The suit claims the publishers and Apple colluded to break Amazon's discount pricing strategy with the sole intent of helping the iPad compete against the popular Kindle e-reader.
Furthermore, the suit claims that publishers, after discounting e-books for years to push adoption, feared Amazon's discounted prices would set a new (and permanent) low expectation for pricing of the books.
Says an attorney for the class-action suit:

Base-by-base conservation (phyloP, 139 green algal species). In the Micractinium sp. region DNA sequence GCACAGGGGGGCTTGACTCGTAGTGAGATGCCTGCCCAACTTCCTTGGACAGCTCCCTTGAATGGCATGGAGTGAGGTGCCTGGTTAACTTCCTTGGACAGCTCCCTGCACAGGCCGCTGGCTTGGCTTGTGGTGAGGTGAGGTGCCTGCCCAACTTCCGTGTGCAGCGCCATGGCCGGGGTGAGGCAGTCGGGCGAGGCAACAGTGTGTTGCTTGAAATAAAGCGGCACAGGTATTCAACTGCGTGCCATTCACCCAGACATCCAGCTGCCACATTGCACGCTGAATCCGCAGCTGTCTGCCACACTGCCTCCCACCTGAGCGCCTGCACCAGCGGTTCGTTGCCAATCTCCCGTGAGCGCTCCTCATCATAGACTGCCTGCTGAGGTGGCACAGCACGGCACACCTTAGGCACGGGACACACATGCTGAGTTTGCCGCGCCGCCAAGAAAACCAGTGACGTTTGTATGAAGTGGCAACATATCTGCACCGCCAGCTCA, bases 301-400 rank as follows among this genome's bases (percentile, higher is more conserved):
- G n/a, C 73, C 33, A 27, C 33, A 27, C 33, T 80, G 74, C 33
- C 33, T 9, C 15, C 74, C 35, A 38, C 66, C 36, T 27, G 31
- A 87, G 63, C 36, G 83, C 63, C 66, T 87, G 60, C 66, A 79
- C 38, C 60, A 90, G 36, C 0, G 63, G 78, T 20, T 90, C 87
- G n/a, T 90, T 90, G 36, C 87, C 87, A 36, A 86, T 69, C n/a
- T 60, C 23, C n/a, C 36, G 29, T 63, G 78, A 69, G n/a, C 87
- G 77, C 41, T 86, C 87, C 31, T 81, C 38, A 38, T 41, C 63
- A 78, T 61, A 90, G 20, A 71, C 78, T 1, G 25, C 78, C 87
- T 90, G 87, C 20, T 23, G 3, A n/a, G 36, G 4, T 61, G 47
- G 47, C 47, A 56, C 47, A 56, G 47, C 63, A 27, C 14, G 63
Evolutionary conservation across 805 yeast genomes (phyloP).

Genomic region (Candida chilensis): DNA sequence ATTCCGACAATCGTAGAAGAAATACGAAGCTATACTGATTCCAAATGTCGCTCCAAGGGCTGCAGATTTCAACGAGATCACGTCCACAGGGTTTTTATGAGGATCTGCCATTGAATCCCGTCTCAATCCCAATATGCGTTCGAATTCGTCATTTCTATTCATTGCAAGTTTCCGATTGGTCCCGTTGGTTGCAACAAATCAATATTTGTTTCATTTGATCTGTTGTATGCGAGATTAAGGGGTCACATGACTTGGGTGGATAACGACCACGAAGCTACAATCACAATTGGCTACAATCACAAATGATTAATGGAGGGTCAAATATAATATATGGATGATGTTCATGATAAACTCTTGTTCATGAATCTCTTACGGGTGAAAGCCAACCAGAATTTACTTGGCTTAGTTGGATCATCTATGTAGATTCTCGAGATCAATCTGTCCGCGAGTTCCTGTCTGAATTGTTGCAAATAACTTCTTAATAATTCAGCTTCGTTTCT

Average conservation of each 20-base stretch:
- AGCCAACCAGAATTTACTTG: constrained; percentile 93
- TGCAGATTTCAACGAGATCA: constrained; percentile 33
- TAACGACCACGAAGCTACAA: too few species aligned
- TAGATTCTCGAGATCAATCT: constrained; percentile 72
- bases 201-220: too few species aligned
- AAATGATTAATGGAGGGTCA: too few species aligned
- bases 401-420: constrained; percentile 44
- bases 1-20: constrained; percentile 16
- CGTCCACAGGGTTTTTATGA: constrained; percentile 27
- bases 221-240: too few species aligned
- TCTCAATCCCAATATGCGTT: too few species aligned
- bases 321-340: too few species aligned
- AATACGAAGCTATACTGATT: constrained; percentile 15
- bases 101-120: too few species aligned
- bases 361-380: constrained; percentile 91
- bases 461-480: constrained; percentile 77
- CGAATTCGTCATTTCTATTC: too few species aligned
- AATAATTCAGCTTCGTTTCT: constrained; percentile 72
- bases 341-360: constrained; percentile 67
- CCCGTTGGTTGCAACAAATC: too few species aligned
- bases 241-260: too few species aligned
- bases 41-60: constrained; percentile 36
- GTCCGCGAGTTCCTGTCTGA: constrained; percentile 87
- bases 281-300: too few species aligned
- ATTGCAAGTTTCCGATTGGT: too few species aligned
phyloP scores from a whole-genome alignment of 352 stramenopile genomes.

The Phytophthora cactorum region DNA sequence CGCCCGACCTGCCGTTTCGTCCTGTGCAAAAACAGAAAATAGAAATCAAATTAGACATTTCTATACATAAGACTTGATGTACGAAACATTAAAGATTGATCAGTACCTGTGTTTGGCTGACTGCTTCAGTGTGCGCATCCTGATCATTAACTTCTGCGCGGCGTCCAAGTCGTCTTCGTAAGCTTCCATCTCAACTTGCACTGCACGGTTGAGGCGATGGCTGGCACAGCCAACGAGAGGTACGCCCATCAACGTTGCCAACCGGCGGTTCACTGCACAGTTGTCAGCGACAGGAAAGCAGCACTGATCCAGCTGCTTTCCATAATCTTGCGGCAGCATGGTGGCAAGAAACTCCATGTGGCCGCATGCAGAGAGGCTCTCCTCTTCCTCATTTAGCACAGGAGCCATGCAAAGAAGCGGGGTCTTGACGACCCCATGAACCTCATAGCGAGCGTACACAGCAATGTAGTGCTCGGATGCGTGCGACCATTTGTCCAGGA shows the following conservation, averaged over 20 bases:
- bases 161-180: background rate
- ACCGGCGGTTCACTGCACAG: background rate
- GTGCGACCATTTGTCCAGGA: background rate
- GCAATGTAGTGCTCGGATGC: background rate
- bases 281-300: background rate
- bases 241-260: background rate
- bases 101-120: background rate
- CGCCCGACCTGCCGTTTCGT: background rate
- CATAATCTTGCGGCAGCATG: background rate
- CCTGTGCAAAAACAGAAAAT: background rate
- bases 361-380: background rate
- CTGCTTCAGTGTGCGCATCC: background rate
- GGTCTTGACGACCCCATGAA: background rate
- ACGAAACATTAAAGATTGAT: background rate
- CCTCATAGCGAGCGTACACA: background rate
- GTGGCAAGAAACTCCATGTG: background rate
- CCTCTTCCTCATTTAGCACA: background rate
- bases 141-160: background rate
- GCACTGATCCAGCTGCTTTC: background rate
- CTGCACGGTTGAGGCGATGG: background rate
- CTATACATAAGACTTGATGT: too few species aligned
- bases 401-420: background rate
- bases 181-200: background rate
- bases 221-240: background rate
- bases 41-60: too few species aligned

Fortunately for the publishers, they had a co-conspirator as terrified as they were over Amazon's popularity and pricing structure, and that was Apple. We intend to prove that Apple needed a way to neutralize Amazon's Kindle before its popularity could challenge the upcoming introduction of the iPad, a device Apple intended to compete as an e-reader.
The five publishers in question control 85 percent of the most popular e-books and until the iPad's release, new releases were priced at $9.99. They now are priced in a range from $9.99 to $14.99.
Written by: Andre Yoskowitz @ 13 Aug 2011 23:25